Oil & Energy Investor by Dr. Kent Moors

One Employment Report Does Not a Trend Make

by | published March 12th, 2019

The current oil market is providing us with the latest example of why figures need to be read carefully – especially when it comes to using a single number as a crystal ball with which to provide a prophecy on where oil prices are heading.

On Friday, the U.S. economy posted a dismal rise of only 20,000 new jobs in February, some 160,000 below estimates. Shortly after, West Texas Intermediate (WTI) – the oil benchmark set daily in New York – sank 3%.

Crude oil prices recovered as the day progressed. Nonetheless, at close of trade (2:30 PM for oil), WTI was still down 1.2% for the day. Yesterday, it rebounded and is continuing to move up as I write this on Tuesday morning.

Friday’s figure left market observers scratching their heads.

Those watchers I have talked to over the past several days consider it an outlier, following what has been a better than average employment picture over the past several reports. Yet as it stands, it’s certainly the worst monthly performance in recent memory.

Of course, as happens often, that figure is likely to be revised over the next two months.

But the dismal report still had a major (although, it seems, fleeting) impact on oil traders. And that occasions a simple question:

Does the monthly employment report really tell us anything about where an accurate oil price should be pegged?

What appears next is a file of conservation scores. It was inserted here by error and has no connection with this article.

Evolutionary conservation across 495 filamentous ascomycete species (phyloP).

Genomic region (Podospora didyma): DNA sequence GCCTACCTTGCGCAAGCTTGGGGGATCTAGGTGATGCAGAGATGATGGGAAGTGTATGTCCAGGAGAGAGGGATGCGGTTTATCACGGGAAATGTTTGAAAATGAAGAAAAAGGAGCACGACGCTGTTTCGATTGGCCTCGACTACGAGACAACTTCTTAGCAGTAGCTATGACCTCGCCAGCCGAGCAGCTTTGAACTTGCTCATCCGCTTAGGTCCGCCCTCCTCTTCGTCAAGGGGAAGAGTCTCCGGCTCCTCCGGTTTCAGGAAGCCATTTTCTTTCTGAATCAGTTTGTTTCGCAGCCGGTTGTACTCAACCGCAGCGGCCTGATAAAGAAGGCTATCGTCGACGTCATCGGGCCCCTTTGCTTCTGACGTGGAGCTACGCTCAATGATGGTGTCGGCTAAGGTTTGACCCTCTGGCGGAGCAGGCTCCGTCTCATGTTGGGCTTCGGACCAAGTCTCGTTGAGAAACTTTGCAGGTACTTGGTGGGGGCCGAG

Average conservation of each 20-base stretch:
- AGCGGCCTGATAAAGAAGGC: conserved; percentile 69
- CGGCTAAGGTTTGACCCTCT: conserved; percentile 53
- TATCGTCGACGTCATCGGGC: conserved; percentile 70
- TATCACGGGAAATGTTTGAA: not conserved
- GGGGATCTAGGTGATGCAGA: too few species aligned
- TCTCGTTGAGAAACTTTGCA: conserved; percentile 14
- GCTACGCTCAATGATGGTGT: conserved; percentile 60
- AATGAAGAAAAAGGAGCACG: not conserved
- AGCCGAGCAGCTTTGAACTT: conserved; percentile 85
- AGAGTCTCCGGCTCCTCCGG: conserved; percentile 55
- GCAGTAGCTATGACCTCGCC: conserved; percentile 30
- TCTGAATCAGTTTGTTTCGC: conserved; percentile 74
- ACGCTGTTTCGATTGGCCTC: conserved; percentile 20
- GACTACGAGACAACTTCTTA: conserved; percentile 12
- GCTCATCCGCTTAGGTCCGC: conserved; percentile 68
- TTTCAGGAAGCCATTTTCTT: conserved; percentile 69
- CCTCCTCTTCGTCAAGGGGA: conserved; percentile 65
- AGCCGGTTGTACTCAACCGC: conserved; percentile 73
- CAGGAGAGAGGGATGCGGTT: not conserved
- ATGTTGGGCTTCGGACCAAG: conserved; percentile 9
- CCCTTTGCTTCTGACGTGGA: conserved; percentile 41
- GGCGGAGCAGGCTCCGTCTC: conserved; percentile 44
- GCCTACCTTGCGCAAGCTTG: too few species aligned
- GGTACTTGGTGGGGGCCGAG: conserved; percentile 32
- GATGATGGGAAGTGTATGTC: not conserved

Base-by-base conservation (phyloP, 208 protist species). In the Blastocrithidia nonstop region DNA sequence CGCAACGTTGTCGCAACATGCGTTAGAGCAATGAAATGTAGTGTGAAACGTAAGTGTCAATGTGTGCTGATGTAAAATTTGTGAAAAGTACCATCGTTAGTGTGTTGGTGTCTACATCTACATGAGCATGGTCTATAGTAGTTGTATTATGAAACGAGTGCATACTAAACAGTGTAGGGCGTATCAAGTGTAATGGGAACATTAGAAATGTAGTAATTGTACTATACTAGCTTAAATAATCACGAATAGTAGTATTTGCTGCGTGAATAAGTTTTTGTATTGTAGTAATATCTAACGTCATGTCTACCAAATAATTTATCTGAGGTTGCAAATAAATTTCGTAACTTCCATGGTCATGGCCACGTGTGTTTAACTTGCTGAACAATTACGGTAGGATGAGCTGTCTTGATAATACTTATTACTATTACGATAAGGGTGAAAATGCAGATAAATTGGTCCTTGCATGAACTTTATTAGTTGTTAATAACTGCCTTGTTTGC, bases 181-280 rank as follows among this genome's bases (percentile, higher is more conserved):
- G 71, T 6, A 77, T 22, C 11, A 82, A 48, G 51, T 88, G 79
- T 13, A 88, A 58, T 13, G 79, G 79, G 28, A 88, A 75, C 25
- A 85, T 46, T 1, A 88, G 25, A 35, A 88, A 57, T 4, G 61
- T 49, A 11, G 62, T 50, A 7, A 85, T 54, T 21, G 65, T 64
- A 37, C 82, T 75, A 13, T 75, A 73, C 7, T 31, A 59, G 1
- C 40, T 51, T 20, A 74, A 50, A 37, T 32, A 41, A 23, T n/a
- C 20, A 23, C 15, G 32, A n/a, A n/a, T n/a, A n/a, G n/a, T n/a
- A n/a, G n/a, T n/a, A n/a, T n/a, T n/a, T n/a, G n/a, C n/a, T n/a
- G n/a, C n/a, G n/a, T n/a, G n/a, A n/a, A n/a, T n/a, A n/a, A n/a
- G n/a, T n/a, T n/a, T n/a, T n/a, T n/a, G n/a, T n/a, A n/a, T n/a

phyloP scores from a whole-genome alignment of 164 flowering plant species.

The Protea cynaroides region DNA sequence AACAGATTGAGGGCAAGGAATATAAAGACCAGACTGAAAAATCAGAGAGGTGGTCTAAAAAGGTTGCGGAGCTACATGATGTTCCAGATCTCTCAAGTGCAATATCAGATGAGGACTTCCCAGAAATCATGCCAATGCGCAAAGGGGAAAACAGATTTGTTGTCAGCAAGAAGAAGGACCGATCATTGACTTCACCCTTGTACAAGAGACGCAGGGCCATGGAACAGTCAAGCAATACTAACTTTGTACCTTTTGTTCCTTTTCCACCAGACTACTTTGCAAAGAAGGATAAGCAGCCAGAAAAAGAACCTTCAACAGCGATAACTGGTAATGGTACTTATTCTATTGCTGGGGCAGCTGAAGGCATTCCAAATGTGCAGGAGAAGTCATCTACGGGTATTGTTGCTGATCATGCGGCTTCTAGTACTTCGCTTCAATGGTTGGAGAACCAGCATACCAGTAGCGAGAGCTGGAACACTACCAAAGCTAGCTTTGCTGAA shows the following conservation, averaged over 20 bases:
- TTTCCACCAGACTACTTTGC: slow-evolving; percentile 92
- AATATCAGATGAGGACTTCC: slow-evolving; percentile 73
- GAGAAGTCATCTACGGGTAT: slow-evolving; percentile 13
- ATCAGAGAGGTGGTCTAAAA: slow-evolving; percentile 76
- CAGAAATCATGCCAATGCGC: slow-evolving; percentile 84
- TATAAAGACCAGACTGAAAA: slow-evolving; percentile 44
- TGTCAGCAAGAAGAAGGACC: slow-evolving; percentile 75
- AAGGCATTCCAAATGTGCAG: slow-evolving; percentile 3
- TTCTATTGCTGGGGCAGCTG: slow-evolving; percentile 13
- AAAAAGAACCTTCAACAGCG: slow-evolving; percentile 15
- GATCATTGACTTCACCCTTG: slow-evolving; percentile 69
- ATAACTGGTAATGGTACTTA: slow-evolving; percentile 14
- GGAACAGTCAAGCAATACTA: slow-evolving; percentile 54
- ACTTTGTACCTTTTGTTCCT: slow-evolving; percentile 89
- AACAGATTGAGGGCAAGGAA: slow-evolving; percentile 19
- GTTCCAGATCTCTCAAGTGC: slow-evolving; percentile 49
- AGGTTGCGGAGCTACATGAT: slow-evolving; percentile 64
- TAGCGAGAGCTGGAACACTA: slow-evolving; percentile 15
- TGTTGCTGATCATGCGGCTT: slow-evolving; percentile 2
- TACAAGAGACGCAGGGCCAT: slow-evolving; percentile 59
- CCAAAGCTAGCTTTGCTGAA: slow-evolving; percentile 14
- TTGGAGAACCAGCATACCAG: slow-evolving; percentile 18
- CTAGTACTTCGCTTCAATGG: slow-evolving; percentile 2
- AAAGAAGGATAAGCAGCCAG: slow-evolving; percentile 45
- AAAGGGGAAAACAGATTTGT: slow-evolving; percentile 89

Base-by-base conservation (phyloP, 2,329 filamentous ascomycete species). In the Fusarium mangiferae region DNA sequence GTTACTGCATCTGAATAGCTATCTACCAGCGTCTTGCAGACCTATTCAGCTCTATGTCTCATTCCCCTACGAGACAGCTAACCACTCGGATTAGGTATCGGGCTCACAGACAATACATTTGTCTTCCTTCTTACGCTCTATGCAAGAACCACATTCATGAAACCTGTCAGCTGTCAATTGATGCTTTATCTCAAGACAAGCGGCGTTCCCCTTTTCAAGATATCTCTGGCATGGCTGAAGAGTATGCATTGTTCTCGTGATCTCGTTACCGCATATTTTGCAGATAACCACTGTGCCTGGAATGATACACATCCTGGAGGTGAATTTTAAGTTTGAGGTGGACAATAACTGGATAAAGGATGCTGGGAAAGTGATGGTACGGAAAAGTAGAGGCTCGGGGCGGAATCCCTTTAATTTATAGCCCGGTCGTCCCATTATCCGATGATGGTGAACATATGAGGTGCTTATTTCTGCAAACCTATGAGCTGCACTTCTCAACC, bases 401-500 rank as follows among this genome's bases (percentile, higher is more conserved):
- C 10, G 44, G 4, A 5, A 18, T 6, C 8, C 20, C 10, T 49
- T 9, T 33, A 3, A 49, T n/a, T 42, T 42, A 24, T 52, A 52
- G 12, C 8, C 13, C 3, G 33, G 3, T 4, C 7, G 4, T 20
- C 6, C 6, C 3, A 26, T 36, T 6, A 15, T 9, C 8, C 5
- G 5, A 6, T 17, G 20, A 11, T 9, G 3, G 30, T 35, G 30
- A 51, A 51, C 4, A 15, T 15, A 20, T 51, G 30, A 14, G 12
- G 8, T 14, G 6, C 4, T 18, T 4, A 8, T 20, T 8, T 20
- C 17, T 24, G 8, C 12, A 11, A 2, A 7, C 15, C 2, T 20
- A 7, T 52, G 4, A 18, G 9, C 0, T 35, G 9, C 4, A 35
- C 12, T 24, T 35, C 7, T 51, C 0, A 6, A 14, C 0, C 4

A Potential Trade Deal Could Shoot This Industry through the Roof

by | published March 9th, 2019

The U.S. has a history of picking fights. When another country complains about us, I can almost hear everyone else rolling their eyes and saying, “What did they do this time?”

Well, the U.S. and China have been going at it for some time, and the headlines are just as ubiquitous as ever.

These days, however, what we’re hearing about is an anticipated trade deal to cool the fiery tensions between these two global superpowers.

This trade deal would roll back the tariffs that the U.S. implemented on Chinese goods – all $200 billion worth.

In return, the Chinese would retract their own retaliatory tariffs.

This has the potential to cool the waters a bit, and allow the two to regain stability.

While this in itself is a good enough result, there’s another favorable end goal that will be mutually beneficial.

And it involves the production and shipment of liquefied natural gas (LNG).